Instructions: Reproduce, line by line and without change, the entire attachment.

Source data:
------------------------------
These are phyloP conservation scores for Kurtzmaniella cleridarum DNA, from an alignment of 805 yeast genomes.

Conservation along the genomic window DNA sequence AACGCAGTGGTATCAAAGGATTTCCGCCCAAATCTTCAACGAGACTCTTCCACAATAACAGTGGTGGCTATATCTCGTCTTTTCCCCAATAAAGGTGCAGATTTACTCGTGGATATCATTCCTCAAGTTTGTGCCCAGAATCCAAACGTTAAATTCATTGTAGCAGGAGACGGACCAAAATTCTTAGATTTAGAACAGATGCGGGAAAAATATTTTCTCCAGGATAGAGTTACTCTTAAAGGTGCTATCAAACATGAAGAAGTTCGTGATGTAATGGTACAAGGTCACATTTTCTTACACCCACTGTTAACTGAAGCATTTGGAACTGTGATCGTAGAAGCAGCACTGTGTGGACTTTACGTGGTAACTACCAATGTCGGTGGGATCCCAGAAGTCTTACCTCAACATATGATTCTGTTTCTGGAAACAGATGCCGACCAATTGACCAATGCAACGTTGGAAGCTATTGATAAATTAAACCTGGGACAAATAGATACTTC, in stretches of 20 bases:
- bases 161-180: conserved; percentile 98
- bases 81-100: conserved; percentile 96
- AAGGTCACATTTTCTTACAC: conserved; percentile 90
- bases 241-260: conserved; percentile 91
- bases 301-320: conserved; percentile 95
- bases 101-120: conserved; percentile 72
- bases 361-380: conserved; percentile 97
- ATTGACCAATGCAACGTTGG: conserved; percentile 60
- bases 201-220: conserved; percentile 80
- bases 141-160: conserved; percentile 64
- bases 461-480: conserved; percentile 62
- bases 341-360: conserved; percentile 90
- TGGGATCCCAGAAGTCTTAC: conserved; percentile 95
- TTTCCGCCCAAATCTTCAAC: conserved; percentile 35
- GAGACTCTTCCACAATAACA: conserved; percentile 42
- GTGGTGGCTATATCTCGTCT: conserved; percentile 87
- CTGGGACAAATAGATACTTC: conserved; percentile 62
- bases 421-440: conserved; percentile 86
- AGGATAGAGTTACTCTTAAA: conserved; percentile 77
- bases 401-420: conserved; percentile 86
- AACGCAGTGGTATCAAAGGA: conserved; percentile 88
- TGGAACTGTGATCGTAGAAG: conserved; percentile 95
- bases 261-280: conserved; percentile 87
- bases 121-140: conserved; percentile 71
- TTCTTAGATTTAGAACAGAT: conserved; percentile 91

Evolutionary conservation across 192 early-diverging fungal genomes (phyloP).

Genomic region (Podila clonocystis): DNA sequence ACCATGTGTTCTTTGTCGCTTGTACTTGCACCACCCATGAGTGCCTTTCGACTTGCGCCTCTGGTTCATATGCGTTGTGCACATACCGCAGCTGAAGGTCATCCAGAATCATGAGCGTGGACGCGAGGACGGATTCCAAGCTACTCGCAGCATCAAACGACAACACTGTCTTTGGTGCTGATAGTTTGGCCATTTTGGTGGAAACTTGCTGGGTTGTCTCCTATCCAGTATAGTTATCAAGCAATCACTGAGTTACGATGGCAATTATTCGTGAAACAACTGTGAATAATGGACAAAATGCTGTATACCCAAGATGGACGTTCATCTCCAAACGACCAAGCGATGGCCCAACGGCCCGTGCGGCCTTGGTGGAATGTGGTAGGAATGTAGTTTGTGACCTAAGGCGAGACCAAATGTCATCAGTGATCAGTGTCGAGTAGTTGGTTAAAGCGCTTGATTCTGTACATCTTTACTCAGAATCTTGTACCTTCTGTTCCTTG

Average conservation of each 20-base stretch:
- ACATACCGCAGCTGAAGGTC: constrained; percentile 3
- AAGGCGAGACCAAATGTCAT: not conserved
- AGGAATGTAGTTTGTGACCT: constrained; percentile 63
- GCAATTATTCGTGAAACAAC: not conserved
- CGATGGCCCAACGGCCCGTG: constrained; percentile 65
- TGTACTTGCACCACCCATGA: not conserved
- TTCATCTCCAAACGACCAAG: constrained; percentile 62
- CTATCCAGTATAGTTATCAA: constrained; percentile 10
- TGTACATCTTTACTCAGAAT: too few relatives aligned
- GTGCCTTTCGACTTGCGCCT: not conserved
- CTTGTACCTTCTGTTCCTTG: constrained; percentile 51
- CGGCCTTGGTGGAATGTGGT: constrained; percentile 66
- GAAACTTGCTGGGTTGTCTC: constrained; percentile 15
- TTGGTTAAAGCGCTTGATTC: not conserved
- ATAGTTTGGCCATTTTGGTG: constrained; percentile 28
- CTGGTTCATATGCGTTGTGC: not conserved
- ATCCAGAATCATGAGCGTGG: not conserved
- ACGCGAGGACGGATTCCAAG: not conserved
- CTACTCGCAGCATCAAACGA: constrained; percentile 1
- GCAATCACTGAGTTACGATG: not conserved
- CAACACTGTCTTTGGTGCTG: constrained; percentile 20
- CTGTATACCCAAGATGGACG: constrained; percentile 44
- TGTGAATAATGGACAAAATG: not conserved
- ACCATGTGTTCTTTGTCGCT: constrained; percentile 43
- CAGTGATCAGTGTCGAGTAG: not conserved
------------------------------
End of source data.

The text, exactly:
These are phyloP conservation scores for Kurtzmaniella cleridarum DNA, from an alignment of 805 yeast genomes.

Conservation along the genomic window DNA sequence AACGCAGTGGTATCAAAGGATTTCCGCCCAAATCTTCAACGAGACTCTTCCACAATAACAGTGGTGGCTATATCTCGTCTTTTCCCCAATAAAGGTGCAGATTTACTCGTGGATATCATTCCTCAAGTTTGTGCCCAGAATCCAAACGTTAAATTCATTGTAGCAGGAGACGGACCAAAATTCTTAGATTTAGAACAGATGCGGGAAAAATATTTTCTCCAGGATAGAGTTACTCTTAAAGGTGCTATCAAACATGAAGAAGTTCGTGATGTAATGGTACAAGGTCACATTTTCTTACACCCACTGTTAACTGAAGCATTTGGAACTGTGATCGTAGAAGCAGCACTGTGTGGACTTTACGTGGTAACTACCAATGTCGGTGGGATCCCAGAAGTCTTACCTCAACATATGATTCTGTTTCTGGAAACAGATGCCGACCAATTGACCAATGCAACGTTGGAAGCTATTGATAAATTAAACCTGGGACAAATAGATACTTC, in stretches of 20 bases:
- bases 161-180: conserved; percentile 98
- bases 81-100: conserved; percentile 96
- AAGGTCACATTTTCTTACAC: conserved; percentile 90
- bases 241-260: conserved; percentile 91
- bases 301-320: conserved; percentile 95
- bases 101-120: conserved; percentile 72
- bases 361-380: conserved; percentile 97
- ATTGACCAATGCAACGTTGG: conserved; percentile 60
- bases 201-220: conserved; percentile 80
- bases 141-160: conserved; percentile 64
- bases 461-480: conserved; percentile 62
- bases 341-360: conserved; percentile 90
- TGGGATCCCAGAAGTCTTAC: conserved; percentile 95
- TTTCCGCCCAAATCTTCAAC: conserved; percentile 35
- GAGACTCTTCCACAATAACA: conserved; percentile 42
- GTGGTGGCTATATCTCGTCT: conserved; percentile 87
- CTGGGACAAATAGATACTTC: conserved; percentile 62
- bases 421-440: conserved; percentile 86
- AGGATAGAGTTACTCTTAAA: conserved; percentile 77
- bases 401-420: conserved; percentile 86
- AACGCAGTGGTATCAAAGGA: conserved; percentile 88
- TGGAACTGTGATCGTAGAAG: conserved; percentile 95
- bases 261-280: conserved; percentile 87
- bases 121-140: conserved; percentile 71
- TTCTTAGATTTAGAACAGAT: conserved; percentile 91

Evolutionary conservation across 192 early-diverging fungal genomes (phyloP).

Genomic region (Podila clonocystis): DNA sequence ACCATGTGTTCTTTGTCGCTTGTACTTGCACCACCCATGAGTGCCTTTCGACTTGCGCCTCTGGTTCATATGCGTTGTGCACATACCGCAGCTGAAGGTCATCCAGAATCATGAGCGTGGACGCGAGGACGGATTCCAAGCTACTCGCAGCATCAAACGACAACACTGTCTTTGGTGCTGATAGTTTGGCCATTTTGGTGGAAACTTGCTGGGTTGTCTCCTATCCAGTATAGTTATCAAGCAATCACTGAGTTACGATGGCAATTATTCGTGAAACAACTGTGAATAATGGACAAAATGCTGTATACCCAAGATGGACGTTCATCTCCAAACGACCAAGCGATGGCCCAACGGCCCGTGCGGCCTTGGTGGAATGTGGTAGGAATGTAGTTTGTGACCTAAGGCGAGACCAAATGTCATCAGTGATCAGTGTCGAGTAGTTGGTTAAAGCGCTTGATTCTGTACATCTTTACTCAGAATCTTGTACCTTCTGTTCCTTG

Average conservation of each 20-base stretch:
- ACATACCGCAGCTGAAGGTC: constrained; percentile 3
- AAGGCGAGACCAAATGTCAT: not conserved
- AGGAATGTAGTTTGTGACCT: constrained; percentile 63
- GCAATTATTCGTGAAACAAC: not conserved
- CGATGGCCCAACGGCCCGTG: constrained; percentile 65
- TGTACTTGCACCACCCATGA: not conserved
- TTCATCTCCAAACGACCAAG: constrained; percentile 62
- CTATCCAGTATAGTTATCAA: constrained; percentile 10
- TGTACATCTTTACTCAGAAT: too few relatives aligned
- GTGCCTTTCGACTTGCGCCT: not conserved
- CTTGTACCTTCTGTTCCTTG: constrained; percentile 51
- CGGCCTTGGTGGAATGTGGT: constrained; percentile 66
- GAAACTTGCTGGGTTGTCTC: constrained; percentile 15
- TTGGTTAAAGCGCTTGATTC: not conserved
- ATAGTTTGGCCATTTTGGTG: constrained; percentile 28
- CTGGTTCATATGCGTTGTGC: not conserved
- ATCCAGAATCATGAGCGTGG: not conserved
- ACGCGAGGACGGATTCCAAG: not conserved
- CTACTCGCAGCATCAAACGA: constrained; percentile 1
- GCAATCACTGAGTTACGATG: not conserved
- CAACACTGTCTTTGGTGCTG: constrained; percentile 20
- CTGTATACCCAAGATGGACG: constrained; percentile 44
- TGTGAATAATGGACAAAATG: not conserved
- ACCATGTGTTCTTTGTCGCT: constrained; percentile 43
- CAGTGATCAGTGTCGAGTAG: not conserved